On the ground at the high-security air base, weapons handlers demonstrated how rackloads of nuclear bombs are hefted into the bomber, and, pilots showed off the cockpit of the Spirit of Pennsylvania, the newest and most advanced B-2 in the fleet. The only questions politely declined dealt with the plane's most sensitive systems.
Standing below the cockpit hatch, Capt. Jeff Long says his longest flight lasted 29.9 hours. Periodically, he says, he and his co-pilot took turns napping on a rubber mattress laid on the floor in a narrow space behind their seats. Along with their military rations, Captain Long admits that he munched on "stuff my kids gave me. My son gave me Starbursts and my daughter gave me licorice."
For all of its state-of-the art systems some pilots complain that the B-2's toilet capacity is insufficient for such long flights, forcing them to rely on "piddle packs" in their flight suits.
As part of the tour, a brush-wielding cleaning crew also hosed down a B-2 to refute the suggestions that its skin of radar-absorbing materials cannot withstand water. "The Air Force ... wanted the American public to know that a lot of the information that has been in the media in the past few weeks was inaccurate," says Brig. Gen. Thomas Goslin Jr., commander of the 509th Bomb Wing.
The bomber was designed during the cold war to deliver nuclear bombs deep inside the Soviet Union. Originally, Northrop Grumman Corp. said it could deliver 132 B-2s for $22 billion; that turned out to be the price of building just the first aircraft. The costs and technical problems led to a decision to cut production to 21. They were reconfigured with the end of the cold war to also carry a new generation of precision-guided conventional weapons.
Despite the aircraft's troubled history and its lack of combat-testing, the Air Force and its maker, Northrop, insist it is unrivaled in sophistication, lethality, and cost-efficiency.
With midair refueling, it is the only plane that can take off from the US mainland, stage a pinpoint raid without detection anywhere in the world - day or night, in any weather - and return home, they say. Furthermore, they say, one B-2 carrying 16 2,000-pound "smart" bombs can hit the same targets as two to four B-52s, the mainstay of the US bomber fleet, loaded with 32 cruise missiles, for a savings of $31 million.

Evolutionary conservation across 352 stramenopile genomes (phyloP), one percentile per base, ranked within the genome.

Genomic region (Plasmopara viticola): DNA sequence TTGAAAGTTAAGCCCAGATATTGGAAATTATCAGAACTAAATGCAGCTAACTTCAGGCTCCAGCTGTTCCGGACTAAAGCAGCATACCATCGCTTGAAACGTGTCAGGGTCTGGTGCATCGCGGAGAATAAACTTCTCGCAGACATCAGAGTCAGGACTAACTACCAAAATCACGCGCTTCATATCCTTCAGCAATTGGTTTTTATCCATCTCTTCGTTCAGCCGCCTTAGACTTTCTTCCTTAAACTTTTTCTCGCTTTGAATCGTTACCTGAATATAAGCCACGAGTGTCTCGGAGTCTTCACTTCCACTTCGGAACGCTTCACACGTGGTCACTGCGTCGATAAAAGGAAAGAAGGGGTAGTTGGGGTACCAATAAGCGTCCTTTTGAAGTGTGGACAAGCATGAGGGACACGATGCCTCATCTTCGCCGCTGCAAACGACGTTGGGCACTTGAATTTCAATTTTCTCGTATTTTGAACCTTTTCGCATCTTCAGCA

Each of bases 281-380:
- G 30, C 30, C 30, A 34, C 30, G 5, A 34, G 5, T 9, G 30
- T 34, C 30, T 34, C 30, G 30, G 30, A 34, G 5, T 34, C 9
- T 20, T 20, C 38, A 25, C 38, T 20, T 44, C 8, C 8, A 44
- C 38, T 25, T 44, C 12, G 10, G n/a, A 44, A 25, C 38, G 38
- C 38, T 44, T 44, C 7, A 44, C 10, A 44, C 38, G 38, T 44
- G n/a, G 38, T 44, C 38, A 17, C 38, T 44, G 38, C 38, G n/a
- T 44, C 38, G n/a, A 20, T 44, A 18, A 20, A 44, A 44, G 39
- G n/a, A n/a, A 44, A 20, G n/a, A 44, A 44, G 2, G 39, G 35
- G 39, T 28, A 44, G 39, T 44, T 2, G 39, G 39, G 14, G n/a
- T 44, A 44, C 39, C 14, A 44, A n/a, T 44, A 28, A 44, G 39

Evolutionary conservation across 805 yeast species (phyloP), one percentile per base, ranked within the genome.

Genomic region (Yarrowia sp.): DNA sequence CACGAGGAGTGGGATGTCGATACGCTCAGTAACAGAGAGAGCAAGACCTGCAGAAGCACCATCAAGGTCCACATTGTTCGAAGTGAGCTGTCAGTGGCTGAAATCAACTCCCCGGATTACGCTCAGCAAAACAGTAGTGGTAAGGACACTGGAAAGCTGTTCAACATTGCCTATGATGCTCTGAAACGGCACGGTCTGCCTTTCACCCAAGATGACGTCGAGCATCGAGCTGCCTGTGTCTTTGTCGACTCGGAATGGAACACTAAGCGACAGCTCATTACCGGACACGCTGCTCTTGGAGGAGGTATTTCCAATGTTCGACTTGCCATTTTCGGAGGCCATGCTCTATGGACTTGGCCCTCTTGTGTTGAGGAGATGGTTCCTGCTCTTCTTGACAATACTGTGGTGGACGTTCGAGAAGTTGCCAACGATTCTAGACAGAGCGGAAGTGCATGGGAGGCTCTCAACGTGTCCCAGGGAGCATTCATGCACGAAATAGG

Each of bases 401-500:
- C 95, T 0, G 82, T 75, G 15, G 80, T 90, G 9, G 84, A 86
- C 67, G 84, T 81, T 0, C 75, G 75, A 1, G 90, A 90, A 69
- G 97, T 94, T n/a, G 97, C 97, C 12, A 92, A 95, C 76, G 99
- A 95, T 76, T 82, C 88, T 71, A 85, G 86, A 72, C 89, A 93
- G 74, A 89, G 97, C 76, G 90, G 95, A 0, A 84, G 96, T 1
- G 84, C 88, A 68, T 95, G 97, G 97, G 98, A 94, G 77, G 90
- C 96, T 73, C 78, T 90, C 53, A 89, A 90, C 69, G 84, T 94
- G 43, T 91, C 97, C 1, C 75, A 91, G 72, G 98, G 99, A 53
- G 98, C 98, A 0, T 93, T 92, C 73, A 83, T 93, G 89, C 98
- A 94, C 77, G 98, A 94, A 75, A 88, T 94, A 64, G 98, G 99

Nor does the B-2 require expensive overseas basing or a protective screen of jetfighters, they say. "If they tell me they need me on the other side of the world tomorrow, I know I will be there," asserts Long.
But opponents denounce the B-2 as a lemon. Bolstered by the GAO study, they say it is a cold-war relic that cost three times its weight in gold but has no place in future conflicts or the shrinking federal budget. When he was a senator, Defense Secretary William Cohen said sending the B-2 to war would be like dispatching "a Rolls Royce to pick up groceries in a combat zone."
Critics all wet?
Air Force officials generally agree with the GAO report, but contend that it was misinterpreted by the media.
They say that rainstorms can damage the B-2's skin, but don't affect its stealthiness, which mainly depends on its shape and internal structures. They also insist that evolving maintenance techniques will eventually slash repair times significantly.
The House believes what it hears. It has added $27 billion to its version of the fiscal 1998 defense budget for nine more B-2s. Members say the bomber is vital to US security; those with aerospace workers in their districts don't want to kill the program a year before facing re-election.
The Clinton administration and the Pentagon do not want any more B-2s, preferring to devote tight defense dollars to developing three different advanced jetfighters. The Senate has reluctantly agreed to cancel funds for new B-2s, setting the stage for a GOP leadership feud.